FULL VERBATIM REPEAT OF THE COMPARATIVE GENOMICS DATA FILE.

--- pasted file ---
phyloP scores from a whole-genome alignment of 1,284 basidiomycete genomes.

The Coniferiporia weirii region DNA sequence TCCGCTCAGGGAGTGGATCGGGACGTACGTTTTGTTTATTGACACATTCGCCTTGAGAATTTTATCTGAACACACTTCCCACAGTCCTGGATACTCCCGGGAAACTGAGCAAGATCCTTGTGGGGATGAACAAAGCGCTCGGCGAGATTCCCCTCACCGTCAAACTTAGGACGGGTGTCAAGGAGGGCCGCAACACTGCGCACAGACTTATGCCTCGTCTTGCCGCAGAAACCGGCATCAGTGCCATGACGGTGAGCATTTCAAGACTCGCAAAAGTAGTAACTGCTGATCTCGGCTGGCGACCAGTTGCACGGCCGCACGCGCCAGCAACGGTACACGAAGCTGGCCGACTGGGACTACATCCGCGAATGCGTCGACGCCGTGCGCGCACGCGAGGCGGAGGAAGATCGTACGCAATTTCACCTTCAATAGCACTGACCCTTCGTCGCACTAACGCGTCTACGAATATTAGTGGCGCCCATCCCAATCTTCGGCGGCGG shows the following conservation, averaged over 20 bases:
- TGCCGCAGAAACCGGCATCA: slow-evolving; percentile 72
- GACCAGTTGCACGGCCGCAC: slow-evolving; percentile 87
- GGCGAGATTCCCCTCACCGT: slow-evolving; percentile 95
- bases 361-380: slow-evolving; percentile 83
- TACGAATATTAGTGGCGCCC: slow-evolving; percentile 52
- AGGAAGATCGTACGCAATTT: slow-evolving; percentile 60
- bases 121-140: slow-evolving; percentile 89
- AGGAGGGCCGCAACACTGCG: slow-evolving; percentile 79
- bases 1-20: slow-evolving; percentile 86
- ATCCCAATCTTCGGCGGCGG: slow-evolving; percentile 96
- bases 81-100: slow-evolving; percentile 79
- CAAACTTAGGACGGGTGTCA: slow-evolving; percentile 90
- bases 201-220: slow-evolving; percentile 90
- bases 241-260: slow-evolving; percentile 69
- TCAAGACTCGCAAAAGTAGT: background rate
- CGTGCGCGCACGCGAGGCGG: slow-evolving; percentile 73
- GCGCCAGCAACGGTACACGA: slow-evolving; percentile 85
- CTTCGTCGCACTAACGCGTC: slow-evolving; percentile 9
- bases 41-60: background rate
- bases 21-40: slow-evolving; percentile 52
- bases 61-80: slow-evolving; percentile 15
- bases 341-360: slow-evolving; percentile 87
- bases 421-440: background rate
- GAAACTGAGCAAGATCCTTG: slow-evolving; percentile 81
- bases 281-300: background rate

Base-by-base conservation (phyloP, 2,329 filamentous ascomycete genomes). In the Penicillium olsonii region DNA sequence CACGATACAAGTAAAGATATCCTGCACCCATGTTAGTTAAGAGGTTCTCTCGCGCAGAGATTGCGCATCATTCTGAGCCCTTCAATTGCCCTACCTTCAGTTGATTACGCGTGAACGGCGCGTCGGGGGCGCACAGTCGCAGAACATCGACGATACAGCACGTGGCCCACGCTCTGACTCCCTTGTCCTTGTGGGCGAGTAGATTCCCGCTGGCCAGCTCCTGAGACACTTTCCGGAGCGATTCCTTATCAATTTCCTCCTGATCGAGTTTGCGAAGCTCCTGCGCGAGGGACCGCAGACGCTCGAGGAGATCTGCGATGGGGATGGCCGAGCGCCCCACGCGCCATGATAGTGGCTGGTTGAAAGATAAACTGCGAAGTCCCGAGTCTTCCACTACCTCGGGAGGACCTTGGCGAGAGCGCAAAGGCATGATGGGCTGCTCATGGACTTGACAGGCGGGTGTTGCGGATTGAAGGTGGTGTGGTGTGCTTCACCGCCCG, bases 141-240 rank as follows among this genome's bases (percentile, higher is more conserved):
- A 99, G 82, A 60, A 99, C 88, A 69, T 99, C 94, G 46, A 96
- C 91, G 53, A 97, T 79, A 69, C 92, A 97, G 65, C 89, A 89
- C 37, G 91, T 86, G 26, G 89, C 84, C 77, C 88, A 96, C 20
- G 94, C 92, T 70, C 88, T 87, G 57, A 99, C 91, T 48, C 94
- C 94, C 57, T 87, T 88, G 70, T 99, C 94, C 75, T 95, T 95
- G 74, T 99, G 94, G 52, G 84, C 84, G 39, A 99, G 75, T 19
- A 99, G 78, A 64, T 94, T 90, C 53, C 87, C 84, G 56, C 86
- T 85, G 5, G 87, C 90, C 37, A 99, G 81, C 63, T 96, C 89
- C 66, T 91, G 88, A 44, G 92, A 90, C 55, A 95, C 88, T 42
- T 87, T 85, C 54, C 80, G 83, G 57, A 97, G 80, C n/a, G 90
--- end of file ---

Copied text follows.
phyloP scores from a whole-genome alignment of 1,284 basidiomycete genomes.

The Coniferiporia weirii region DNA sequence TCCGCTCAGGGAGTGGATCGGGACGTACGTTTTGTTTATTGACACATTCGCCTTGAGAATTTTATCTGAACACACTTCCCACAGTCCTGGATACTCCCGGGAAACTGAGCAAGATCCTTGTGGGGATGAACAAAGCGCTCGGCGAGATTCCCCTCACCGTCAAACTTAGGACGGGTGTCAAGGAGGGCCGCAACACTGCGCACAGACTTATGCCTCGTCTTGCCGCAGAAACCGGCATCAGTGCCATGACGGTGAGCATTTCAAGACTCGCAAAAGTAGTAACTGCTGATCTCGGCTGGCGACCAGTTGCACGGCCGCACGCGCCAGCAACGGTACACGAAGCTGGCCGACTGGGACTACATCCGCGAATGCGTCGACGCCGTGCGCGCACGCGAGGCGGAGGAAGATCGTACGCAATTTCACCTTCAATAGCACTGACCCTTCGTCGCACTAACGCGTCTACGAATATTAGTGGCGCCCATCCCAATCTTCGGCGGCGG shows the following conservation, averaged over 20 bases:
- TGCCGCAGAAACCGGCATCA: slow-evolving; percentile 72
- GACCAGTTGCACGGCCGCAC: slow-evolving; percentile 87
- GGCGAGATTCCCCTCACCGT: slow-evolving; percentile 95
- bases 361-380: slow-evolving; percentile 83
- TACGAATATTAGTGGCGCCC: slow-evolving; percentile 52
- AGGAAGATCGTACGCAATTT: slow-evolving; percentile 60
- bases 121-140: slow-evolving; percentile 89
- AGGAGGGCCGCAACACTGCG: slow-evolving; percentile 79
- bases 1-20: slow-evolving; percentile 86
- ATCCCAATCTTCGGCGGCGG: slow-evolving; percentile 96
- bases 81-100: slow-evolving; percentile 79
- CAAACTTAGGACGGGTGTCA: slow-evolving; percentile 90
- bases 201-220: slow-evolving; percentile 90
- bases 241-260: slow-evolving; percentile 69
- TCAAGACTCGCAAAAGTAGT: background rate
- CGTGCGCGCACGCGAGGCGG: slow-evolving; percentile 73
- GCGCCAGCAACGGTACACGA: slow-evolving; percentile 85
- CTTCGTCGCACTAACGCGTC: slow-evolving; percentile 9
- bases 41-60: background rate
- bases 21-40: slow-evolving; percentile 52
- bases 61-80: slow-evolving; percentile 15
- bases 341-360: slow-evolving; percentile 87
- bases 421-440: background rate
- GAAACTGAGCAAGATCCTTG: slow-evolving; percentile 81
- bases 281-300: background rate

Base-by-base conservation (phyloP, 2,329 filamentous ascomycete genomes). In the Penicillium olsonii region DNA sequence CACGATACAAGTAAAGATATCCTGCACCCATGTTAGTTAAGAGGTTCTCTCGCGCAGAGATTGCGCATCATTCTGAGCCCTTCAATTGCCCTACCTTCAGTTGATTACGCGTGAACGGCGCGTCGGGGGCGCACAGTCGCAGAACATCGACGATACAGCACGTGGCCCACGCTCTGACTCCCTTGTCCTTGTGGGCGAGTAGATTCCCGCTGGCCAGCTCCTGAGACACTTTCCGGAGCGATTCCTTATCAATTTCCTCCTGATCGAGTTTGCGAAGCTCCTGCGCGAGGGACCGCAGACGCTCGAGGAGATCTGCGATGGGGATGGCCGAGCGCCCCACGCGCCATGATAGTGGCTGGTTGAAAGATAAACTGCGAAGTCCCGAGTCTTCCACTACCTCGGGAGGACCTTGGCGAGAGCGCAAAGGCATGATGGGCTGCTCATGGACTTGACAGGCGGGTGTTGCGGATTGAAGGTGGTGTGGTGTGCTTCACCGCCCG, bases 141-240 rank as follows among this genome's bases (percentile, higher is more conserved):
- A 99, G 82, A 60, A 99, C 88, A 69, T 99, C 94, G 46, A 96
- C 91, G 53, A 97, T 79, A 69, C 92, A 97, G 65, C 89, A 89
- C 37, G 91, T 86, G 26, G 89, C 84, C 77, C 88, A 96, C 20
- G 94, C 92, T 70, C 88, T 87, G 57, A 99, C 91, T 48, C 94
- C 94, C 57, T 87, T 88, G 70, T 99, C 94, C 75, T 95, T 95
- G 74, T 99, G 94, G 52, G 84, C 84, G 39, A 99, G 75, T 19
- A 99, G 78, A 64, T 94, T 90, C 53, C 87, C 84, G 56, C 86
- T 85, G 5, G 87, C 90, C 37, A 99, G 81, C 63, T 96, C 89
- C 66, T 91, G 88, A 44, G 92, A 90, C 55, A 95, C 88, T 42
- T 87, T 85, C 54, C 80, G 83, G 57, A 97, G 80, C n/a, G 90